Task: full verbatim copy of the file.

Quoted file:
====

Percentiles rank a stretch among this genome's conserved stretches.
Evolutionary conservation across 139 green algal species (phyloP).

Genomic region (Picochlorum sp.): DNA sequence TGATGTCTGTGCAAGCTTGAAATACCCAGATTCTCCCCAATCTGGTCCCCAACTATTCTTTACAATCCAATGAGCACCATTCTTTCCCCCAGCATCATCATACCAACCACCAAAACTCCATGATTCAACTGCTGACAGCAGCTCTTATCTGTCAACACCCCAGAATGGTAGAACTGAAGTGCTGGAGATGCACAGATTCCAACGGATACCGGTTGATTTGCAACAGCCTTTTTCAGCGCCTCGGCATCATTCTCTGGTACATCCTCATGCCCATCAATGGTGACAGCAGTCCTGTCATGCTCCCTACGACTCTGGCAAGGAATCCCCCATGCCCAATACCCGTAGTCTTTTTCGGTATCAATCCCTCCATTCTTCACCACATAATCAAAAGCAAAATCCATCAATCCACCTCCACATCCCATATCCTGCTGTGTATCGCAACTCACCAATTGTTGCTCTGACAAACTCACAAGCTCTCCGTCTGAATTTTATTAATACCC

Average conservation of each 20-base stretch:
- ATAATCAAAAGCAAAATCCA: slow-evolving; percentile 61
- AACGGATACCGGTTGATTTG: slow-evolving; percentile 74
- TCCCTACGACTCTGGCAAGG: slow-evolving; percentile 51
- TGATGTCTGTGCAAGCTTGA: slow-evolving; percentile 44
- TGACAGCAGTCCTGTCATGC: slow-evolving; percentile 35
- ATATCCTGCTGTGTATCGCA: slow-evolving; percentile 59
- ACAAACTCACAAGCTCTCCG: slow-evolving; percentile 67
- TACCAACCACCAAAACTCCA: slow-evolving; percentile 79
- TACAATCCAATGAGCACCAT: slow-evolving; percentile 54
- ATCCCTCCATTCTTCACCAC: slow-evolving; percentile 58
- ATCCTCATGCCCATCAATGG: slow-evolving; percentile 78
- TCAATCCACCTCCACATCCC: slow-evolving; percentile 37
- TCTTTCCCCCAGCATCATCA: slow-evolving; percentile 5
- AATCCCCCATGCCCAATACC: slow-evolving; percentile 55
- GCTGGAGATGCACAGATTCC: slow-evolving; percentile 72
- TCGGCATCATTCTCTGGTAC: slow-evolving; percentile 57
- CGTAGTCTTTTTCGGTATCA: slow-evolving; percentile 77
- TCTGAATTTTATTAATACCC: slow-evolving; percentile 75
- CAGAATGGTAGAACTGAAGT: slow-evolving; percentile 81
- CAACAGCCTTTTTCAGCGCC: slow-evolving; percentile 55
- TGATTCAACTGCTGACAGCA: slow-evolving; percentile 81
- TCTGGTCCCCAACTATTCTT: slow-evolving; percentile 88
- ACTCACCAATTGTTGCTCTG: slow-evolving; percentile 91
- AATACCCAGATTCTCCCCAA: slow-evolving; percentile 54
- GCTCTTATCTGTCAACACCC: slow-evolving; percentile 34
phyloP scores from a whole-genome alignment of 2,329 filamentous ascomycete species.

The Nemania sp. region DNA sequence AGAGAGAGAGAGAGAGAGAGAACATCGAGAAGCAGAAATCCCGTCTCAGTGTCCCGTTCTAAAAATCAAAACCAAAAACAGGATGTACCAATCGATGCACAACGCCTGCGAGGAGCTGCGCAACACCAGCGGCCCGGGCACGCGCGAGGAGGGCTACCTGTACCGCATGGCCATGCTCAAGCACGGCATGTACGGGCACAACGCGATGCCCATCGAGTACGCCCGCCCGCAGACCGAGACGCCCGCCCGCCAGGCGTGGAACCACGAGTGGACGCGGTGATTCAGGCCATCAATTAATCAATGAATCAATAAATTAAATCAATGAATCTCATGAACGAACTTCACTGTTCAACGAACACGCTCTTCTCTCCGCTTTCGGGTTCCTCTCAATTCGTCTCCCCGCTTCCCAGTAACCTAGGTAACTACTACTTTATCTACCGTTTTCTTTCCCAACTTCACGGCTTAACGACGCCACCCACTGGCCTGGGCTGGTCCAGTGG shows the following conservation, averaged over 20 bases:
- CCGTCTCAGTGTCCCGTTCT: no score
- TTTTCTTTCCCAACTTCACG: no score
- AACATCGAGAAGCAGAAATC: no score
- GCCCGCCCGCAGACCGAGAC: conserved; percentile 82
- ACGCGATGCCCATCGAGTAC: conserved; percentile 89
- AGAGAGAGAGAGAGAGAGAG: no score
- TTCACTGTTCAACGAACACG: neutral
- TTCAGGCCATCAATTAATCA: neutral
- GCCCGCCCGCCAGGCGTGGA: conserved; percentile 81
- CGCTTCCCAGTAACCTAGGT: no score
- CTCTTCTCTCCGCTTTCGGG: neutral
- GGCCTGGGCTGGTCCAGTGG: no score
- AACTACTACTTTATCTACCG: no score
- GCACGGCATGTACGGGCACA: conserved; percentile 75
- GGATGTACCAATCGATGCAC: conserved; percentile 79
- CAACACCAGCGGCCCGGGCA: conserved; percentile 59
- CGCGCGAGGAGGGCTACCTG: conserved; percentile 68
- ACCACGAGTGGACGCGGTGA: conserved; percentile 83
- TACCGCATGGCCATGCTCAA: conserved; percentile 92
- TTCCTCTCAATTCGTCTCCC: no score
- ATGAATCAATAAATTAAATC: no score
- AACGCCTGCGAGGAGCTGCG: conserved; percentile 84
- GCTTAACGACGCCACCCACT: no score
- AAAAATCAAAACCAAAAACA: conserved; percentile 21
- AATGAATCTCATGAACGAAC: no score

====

Percentiles rank a stretch among this genome's conserved stretches.
Evolutionary conservation across 139 green algal species (phyloP).

Genomic region (Picochlorum sp.): DNA sequence TGATGTCTGTGCAAGCTTGAAATACCCAGATTCTCCCCAATCTGGTCCCCAACTATTCTTTACAATCCAATGAGCACCATTCTTTCCCCCAGCATCATCATACCAACCACCAAAACTCCATGATTCAACTGCTGACAGCAGCTCTTATCTGTCAACACCCCAGAATGGTAGAACTGAAGTGCTGGAGATGCACAGATTCCAACGGATACCGGTTGATTTGCAACAGCCTTTTTCAGCGCCTCGGCATCATTCTCTGGTACATCCTCATGCCCATCAATGGTGACAGCAGTCCTGTCATGCTCCCTACGACTCTGGCAAGGAATCCCCCATGCCCAATACCCGTAGTCTTTTTCGGTATCAATCCCTCCATTCTTCACCACATAATCAAAAGCAAAATCCATCAATCCACCTCCACATCCCATATCCTGCTGTGTATCGCAACTCACCAATTGTTGCTCTGACAAACTCACAAGCTCTCCGTCTGAATTTTATTAATACCC

Average conservation of each 20-base stretch:
- ATAATCAAAAGCAAAATCCA: slow-evolving; percentile 61
- AACGGATACCGGTTGATTTG: slow-evolving; percentile 74
- TCCCTACGACTCTGGCAAGG: slow-evolving; percentile 51
- TGATGTCTGTGCAAGCTTGA: slow-evolving; percentile 44
- TGACAGCAGTCCTGTCATGC: slow-evolving; percentile 35
- ATATCCTGCTGTGTATCGCA: slow-evolving; percentile 59
- ACAAACTCACAAGCTCTCCG: slow-evolving; percentile 67
- TACCAACCACCAAAACTCCA: slow-evolving; percentile 79
- TACAATCCAATGAGCACCAT: slow-evolving; percentile 54
- ATCCCTCCATTCTTCACCAC: slow-evolving; percentile 58
- ATCCTCATGCCCATCAATGG: slow-evolving; percentile 78
- TCAATCCACCTCCACATCCC: slow-evolving; percentile 37
- TCTTTCCCCCAGCATCATCA: slow-evolving; percentile 5
- AATCCCCCATGCCCAATACC: slow-evolving; percentile 55
- GCTGGAGATGCACAGATTCC: slow-evolving; percentile 72
- TCGGCATCATTCTCTGGTAC: slow-evolving; percentile 57
- CGTAGTCTTTTTCGGTATCA: slow-evolving; percentile 77
- TCTGAATTTTATTAATACCC: slow-evolving; percentile 75
- CAGAATGGTAGAACTGAAGT: slow-evolving; percentile 81
- CAACAGCCTTTTTCAGCGCC: slow-evolving; percentile 55
- TGATTCAACTGCTGACAGCA: slow-evolving; percentile 81
- TCTGGTCCCCAACTATTCTT: slow-evolving; percentile 88
- ACTCACCAATTGTTGCTCTG: slow-evolving; percentile 91
- AATACCCAGATTCTCCCCAA: slow-evolving; percentile 54
- GCTCTTATCTGTCAACACCC: slow-evolving; percentile 34
phyloP scores from a whole-genome alignment of 2,329 filamentous ascomycete species.

The Nemania sp. region DNA sequence AGAGAGAGAGAGAGAGAGAGAACATCGAGAAGCAGAAATCCCGTCTCAGTGTCCCGTTCTAAAAATCAAAACCAAAAACAGGATGTACCAATCGATGCACAACGCCTGCGAGGAGCTGCGCAACACCAGCGGCCCGGGCACGCGCGAGGAGGGCTACCTGTACCGCATGGCCATGCTCAAGCACGGCATGTACGGGCACAACGCGATGCCCATCGAGTACGCCCGCCCGCAGACCGAGACGCCCGCCCGCCAGGCGTGGAACCACGAGTGGACGCGGTGATTCAGGCCATCAATTAATCAATGAATCAATAAATTAAATCAATGAATCTCATGAACGAACTTCACTGTTCAACGAACACGCTCTTCTCTCCGCTTTCGGGTTCCTCTCAATTCGTCTCCCCGCTTCCCAGTAACCTAGGTAACTACTACTTTATCTACCGTTTTCTTTCCCAACTTCACGGCTTAACGACGCCACCCACTGGCCTGGGCTGGTCCAGTGG shows the following conservation, averaged over 20 bases:
- CCGTCTCAGTGTCCCGTTCT: no score
- TTTTCTTTCCCAACTTCACG: no score
- AACATCGAGAAGCAGAAATC: no score
- GCCCGCCCGCAGACCGAGAC: conserved; percentile 82
- ACGCGATGCCCATCGAGTAC: conserved; percentile 89
- AGAGAGAGAGAGAGAGAGAG: no score
- TTCACTGTTCAACGAACACG: neutral
- TTCAGGCCATCAATTAATCA: neutral
- GCCCGCCCGCCAGGCGTGGA: conserved; percentile 81
- CGCTTCCCAGTAACCTAGGT: no score
- CTCTTCTCTCCGCTTTCGGG: neutral
- GGCCTGGGCTGGTCCAGTGG: no score
- AACTACTACTTTATCTACCG: no score
- GCACGGCATGTACGGGCACA: conserved; percentile 75
- GGATGTACCAATCGATGCAC: conserved; percentile 79
- CAACACCAGCGGCCCGGGCA: conserved; percentile 59
- CGCGCGAGGAGGGCTACCTG: conserved; percentile 68
- ACCACGAGTGGACGCGGTGA: conserved; percentile 83
- TACCGCATGGCCATGCTCAA: conserved; percentile 92
- TTCCTCTCAATTCGTCTCCC: no score
- ATGAATCAATAAATTAAATC: no score
- AACGCCTGCGAGGAGCTGCG: conserved; percentile 84
- GCTTAACGACGCCACCCACT: no score
- AAAAATCAAAACCAAAAACA: conserved; percentile 21
- AATGAATCTCATGAACGAAC: no score